A left (east) turn along Calder Street brings you to the social, cultural and political heart of Govanhill – the baths. Built by Glasgow’s Office of Public Works and opened at the time of the First World War, the B-listed building has an impressive twin-doored exterior and a lavish interior, and is the last more or less intact public baths from a century ago. Closed by Glasgow City Council in the 1990s after a bitter fight to save it by residents, it was later gifted to the community, is now a trust and is in the process of gradually reopening all its former swimming facilities and adding new ones in the form of learning classes and performing arts events ( This project has been an enormous success against the odds and played a major role in helping Govanhill’s varied population come together. Make a point of going inside the building and looking around (call 0141 433 2999 to check availability).

Govanhill’s demographics have changed and are changing. In the 1970s the area was overwhelmingly white working class, although many of the shops and businesses in Calder Street and Allison Street were run by Glasgow’s Jewish community. Today the shops are mostly run by the Asian community which has moved here in the last 30 years, and they have been followed by eastern Europeans, mainly Roma. It is difficult to give precise figures, but possibly each of these groups amounts to 2000 out of a total population of around 10,000 in Govanhill – where there are more than 40 nationalities and even more languages spoken. There are undoubtedly problems but there is more tolerance and integration between these communities than in most major British cities. Recently they came together for a weekend festival of anti-racist music, with a march and carnival in Queen’s Park attended by thousands of people.

Next to the baths is the splendid B-listed Govanhill Library. It was constructed to designs by James R Rhind in 1906, as were the libraries in Maryhill, Bridgeton and elsewhere, and has Rhind’s usual inspiring sculpted figures representing learning and study on the roof. A former user of the library was RD Laing, the psychiatrist who achieved notoriety in the 1960s with his radical theories including drug therapy. Laing was born in Govanhill and there is a plaque on the block at 21 Ardbeg Street next to the library commemorating him. His father was a skilled electrical engineer with the mining equipment firm of Mavour and Coulson, and possibly typical of the Govanhill tenantry of that period. As you walk along Allison Street, and indeed, around a sizeable part of Govanhill, it is hard not to notice that things have changed since Laing’s day. Many of the tenement properties have been bought by unscrupulous landlords, who have packed the immigrant tenants into overcrowded and often unsafe buildings which they have allowed to fall into disrepair.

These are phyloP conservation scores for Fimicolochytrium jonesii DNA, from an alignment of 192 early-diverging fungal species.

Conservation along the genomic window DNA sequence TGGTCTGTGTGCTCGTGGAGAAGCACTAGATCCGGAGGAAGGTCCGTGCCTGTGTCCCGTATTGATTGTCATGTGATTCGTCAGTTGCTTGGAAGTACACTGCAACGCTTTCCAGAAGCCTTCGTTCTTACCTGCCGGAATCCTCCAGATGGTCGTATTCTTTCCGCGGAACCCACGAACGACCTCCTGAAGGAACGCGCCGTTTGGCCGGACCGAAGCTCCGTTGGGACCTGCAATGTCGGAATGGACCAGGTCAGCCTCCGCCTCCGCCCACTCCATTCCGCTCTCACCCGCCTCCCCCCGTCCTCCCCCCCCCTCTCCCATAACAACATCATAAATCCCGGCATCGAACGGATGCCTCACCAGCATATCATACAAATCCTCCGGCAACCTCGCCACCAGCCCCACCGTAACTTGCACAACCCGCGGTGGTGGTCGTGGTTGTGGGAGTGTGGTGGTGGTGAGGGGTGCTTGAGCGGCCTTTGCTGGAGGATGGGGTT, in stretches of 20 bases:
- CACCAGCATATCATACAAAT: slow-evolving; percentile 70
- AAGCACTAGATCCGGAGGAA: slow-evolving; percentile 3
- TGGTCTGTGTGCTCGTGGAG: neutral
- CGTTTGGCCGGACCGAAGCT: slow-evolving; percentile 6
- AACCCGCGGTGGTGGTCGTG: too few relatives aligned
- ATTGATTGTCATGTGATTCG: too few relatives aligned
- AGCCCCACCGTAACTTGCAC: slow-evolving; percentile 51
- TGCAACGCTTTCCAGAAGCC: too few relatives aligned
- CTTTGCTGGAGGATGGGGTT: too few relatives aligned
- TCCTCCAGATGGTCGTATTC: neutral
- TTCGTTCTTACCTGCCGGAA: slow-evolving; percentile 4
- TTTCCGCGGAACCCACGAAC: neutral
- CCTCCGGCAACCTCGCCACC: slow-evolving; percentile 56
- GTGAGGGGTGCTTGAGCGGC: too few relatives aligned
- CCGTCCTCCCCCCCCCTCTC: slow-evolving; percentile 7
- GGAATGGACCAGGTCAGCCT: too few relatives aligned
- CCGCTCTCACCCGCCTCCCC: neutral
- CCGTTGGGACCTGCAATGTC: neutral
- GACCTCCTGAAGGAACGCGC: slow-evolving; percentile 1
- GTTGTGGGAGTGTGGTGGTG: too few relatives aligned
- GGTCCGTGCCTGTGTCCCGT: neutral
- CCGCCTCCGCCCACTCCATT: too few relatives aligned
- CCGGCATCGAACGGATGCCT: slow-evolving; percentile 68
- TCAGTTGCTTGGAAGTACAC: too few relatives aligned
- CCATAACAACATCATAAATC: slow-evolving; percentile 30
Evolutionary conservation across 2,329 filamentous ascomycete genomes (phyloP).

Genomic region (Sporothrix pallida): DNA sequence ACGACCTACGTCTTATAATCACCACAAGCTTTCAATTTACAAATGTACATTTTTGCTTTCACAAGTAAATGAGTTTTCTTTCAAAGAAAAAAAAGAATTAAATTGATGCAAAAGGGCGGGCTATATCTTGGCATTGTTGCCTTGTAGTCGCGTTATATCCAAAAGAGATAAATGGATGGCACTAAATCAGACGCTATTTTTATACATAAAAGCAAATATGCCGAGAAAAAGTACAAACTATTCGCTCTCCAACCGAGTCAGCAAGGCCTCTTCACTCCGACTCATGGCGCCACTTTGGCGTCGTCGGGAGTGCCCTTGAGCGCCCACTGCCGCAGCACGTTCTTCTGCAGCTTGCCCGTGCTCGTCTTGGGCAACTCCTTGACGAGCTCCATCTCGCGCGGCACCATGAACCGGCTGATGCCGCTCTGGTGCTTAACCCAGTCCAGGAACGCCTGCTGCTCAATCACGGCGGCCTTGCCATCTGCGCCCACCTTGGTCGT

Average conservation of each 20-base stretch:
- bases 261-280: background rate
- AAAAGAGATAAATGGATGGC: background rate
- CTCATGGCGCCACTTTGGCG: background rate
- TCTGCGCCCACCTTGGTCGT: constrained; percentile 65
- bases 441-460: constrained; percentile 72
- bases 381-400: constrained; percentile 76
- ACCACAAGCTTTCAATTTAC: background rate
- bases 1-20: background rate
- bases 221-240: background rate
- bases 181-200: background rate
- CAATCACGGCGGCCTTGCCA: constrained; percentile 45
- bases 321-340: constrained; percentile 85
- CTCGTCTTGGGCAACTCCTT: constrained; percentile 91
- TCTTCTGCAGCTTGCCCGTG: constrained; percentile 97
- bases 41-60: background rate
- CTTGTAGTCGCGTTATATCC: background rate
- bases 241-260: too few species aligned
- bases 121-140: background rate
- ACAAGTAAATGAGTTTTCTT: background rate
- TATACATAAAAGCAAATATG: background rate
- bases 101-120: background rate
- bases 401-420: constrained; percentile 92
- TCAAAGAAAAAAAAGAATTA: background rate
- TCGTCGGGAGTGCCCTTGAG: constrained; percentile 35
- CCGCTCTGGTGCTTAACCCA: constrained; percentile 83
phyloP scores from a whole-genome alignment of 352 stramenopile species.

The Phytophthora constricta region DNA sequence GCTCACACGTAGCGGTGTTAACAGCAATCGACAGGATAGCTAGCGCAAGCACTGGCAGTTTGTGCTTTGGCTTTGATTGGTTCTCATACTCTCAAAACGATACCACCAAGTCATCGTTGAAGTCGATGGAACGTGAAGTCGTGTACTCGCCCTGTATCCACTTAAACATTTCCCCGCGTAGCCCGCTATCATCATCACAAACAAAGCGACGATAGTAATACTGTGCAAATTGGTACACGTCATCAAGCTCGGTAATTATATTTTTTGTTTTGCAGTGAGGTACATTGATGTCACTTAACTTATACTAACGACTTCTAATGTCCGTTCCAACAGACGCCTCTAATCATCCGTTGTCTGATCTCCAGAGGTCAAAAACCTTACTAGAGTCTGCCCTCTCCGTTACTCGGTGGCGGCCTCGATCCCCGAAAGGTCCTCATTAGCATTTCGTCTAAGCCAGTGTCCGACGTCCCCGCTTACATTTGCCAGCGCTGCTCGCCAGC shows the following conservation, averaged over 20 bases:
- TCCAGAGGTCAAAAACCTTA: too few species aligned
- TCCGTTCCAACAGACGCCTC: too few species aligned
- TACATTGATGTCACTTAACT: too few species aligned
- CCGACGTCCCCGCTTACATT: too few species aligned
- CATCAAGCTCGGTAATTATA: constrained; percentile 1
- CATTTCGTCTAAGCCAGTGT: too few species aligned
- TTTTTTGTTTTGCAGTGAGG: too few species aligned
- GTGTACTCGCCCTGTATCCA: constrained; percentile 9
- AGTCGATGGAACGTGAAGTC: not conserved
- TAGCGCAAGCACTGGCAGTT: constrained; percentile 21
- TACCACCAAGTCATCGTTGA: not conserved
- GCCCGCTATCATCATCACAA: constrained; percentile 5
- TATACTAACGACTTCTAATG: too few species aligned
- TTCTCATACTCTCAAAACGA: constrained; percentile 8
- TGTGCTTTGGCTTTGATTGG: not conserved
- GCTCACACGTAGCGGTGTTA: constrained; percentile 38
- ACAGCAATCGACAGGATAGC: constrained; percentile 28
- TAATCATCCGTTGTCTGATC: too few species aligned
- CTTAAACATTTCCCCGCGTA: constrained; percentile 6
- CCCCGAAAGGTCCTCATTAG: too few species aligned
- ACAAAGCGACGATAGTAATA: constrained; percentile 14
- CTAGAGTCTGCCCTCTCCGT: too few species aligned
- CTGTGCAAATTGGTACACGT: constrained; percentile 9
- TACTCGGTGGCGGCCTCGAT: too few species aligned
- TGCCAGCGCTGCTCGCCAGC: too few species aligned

Nowhere is this more evident than further along Calder Street where an A-listed tenement block carries a small plaque indicating that it was designed by no less than Alexander “Greek” Thomson in 1875. Thomson was an evangelist for good working-class housing but he would despair to see the condition of his block today. Thankfully, Glasgow City Council with help from the Scottish Government has made compulsory purchase orders on four blocks of tenements in Govanhill, which are undergoing restoration as social housing, and established Enhanced Enforcement Areas in many more blocks, forcing landlords to bring the buildings up to tolerable levels.

Soon we are back at Cathcart Road, and a pech uphill returns you to Crosshill Station. There is much more to see in Govanhill, but you have seen its heart. And it still beats.

Walking through Glasgow’s Industrial Past by Ian R Mitchell is published by Luath Press, priced £7.99